Ask SCORE: Making the holidays manageable for business


Question: I understand that December is a demanding month for managing a business. In particular, I'm looking at staff scheduling issues. I'm also considering having a small holiday party now that my business can afford it. What do you think?

Answer: Yes, December is a challenge. It may seem like everyone wants time off for travel to relatives, or for religious observations, or various other purposes. Plus, the holiday party you mentioned demands that you go in with your eyes open and fully aware of some potential problems. And to pile on, there are several other December challenges. Let's talk about this.

As to the staffing matter, it depends greatly on the nature of your business. For most retailers, it's gotta be "all hands on deck" to staff the store. Many personal-service businesses are in full marketing mode to sell their services and also gift cards, to fuel future purchases. On the other hand, some professional service firms, for example an architect's office, might well decide to end the work year on December 20.

Just who gets the highly-desired days off could be determined by seniority. Or, you might have a lotto-style drawing or some other way to decide who can be absent. Of course this depends on your workload, the structure of the business and the needs of your customers and clients.

Holiday parties are still very popular. Among larger firms, last year 74 percent (down from 79 percent two years ago) had some kind of a holiday party or function. Some are converting to "employees only" and others are holding the event as an extended lunch. If this interests you, Google "Battalia Winston Survey."

One concern, and a fairly common occurrence at company parties, is overindulgence in alcoholic beverages. Human resource departments and others who follow these matters offer several reasons for this:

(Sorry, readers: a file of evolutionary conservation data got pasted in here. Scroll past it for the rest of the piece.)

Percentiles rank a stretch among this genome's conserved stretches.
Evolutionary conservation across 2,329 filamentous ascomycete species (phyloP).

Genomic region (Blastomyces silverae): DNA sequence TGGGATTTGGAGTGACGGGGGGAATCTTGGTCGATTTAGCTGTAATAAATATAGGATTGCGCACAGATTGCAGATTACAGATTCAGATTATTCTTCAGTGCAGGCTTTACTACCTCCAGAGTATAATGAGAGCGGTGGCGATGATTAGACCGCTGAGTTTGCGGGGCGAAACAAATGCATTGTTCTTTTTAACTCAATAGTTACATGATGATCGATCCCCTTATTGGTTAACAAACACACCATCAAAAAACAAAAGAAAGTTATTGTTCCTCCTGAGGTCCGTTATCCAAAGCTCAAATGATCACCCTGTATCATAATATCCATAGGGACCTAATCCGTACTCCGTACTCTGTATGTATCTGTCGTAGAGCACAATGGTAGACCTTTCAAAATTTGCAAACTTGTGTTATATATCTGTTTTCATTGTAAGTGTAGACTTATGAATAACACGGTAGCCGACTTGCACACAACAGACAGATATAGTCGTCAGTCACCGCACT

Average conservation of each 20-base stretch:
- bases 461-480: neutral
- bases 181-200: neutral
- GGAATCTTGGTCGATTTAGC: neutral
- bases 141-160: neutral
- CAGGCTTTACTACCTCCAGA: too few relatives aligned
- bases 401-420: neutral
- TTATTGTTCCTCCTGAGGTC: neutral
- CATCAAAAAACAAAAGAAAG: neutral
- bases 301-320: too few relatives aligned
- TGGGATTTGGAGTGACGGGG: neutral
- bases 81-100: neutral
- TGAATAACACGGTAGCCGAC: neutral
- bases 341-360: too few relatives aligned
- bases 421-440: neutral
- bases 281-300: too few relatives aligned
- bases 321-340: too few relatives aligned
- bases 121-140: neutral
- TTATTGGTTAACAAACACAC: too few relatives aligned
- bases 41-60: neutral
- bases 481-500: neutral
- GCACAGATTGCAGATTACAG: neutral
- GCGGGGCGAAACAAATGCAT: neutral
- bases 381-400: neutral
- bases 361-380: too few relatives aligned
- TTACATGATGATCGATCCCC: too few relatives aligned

- The party's social atmosphere is "charged up," because it's the holiday season, the year end, and also a chance to interact informally with co-workers.

- The beverage servers may not be trained bartenders, and thus may not be good at recognizing people who have been over-served.

- Since drinks are free, there's a "bring-it-on" mentality.

- Some people may not imbibe at other times during the year, and don't know their limits.

You have a duty to your people to prevent them from being over-served. One solution is to contract out to a licensed caterer. Or, a small party might issue each person two drink coupons at entry. Of course having the party at a restaurant may be simpler. In any case, be sure there are plenty of non-alcohol beverage choices.

This problem is widespread. Check this: A large human resources firm, Adecco USA, surveyed a sample of American workers. The questions were on this exact issue. The survey of 1000 respondents found these results:

- "I know someone who has been reprimanded by their employer for their behavior at a holiday party." Yes: almost one-fourth (23 percent) of respondents.

- "I have had too much to drink at a work holiday party." Yes: one in five (20 percent).

- "I know someone who has been fired from a job for their behavior at a holiday party." Yes: one in seven (14 percent).

Some holiday-party stories are pretty funny, like the old joke about the tipsy guy with the lampshade on his head. But now, smartphones are everywhere. If someone who's a little toasted says or does something stupid, it's no surprise to find it on YouTube the next day.

Here some ideas for making your party fun and successful.

- Be sure the invitation is clear about the time - starting and ending - and location.

- Also specify who's invited (typically, employee and spouse or guest) and appropriate apparel.

- Have agreement on whether to "talk shop" or not.

- If you want to do a gift exchange, here's a simple way. Everybody brings a wrapped $10 gift and puts it on the entry table. Each person chooses one to unwrap. Google "gift exchange" for variations.

- Consider making a group donation of food or money to a charity.

- Take some notes about what worked, and what could be better next year.

In December, most product-related businesses are gearing up to take year-end inventory. Nobody wants to do all this on New Year's Day, so some of it becomes a December priority. And, remember you need to prepare to close out your books and reset them on January 1, 2013.


Submit questions for this column to Business Editor Dave Gallagher at To learn more about other small-business matters, contact the local SCORE chapter at 360-685-4259 to schedule an appointment. For details about the organization, visit

Ask SCORE is prepared for The Bellingham Herald's Sunday Business section by Bob Dahms, a business counselor with the Bellingham chapter of SCORE.

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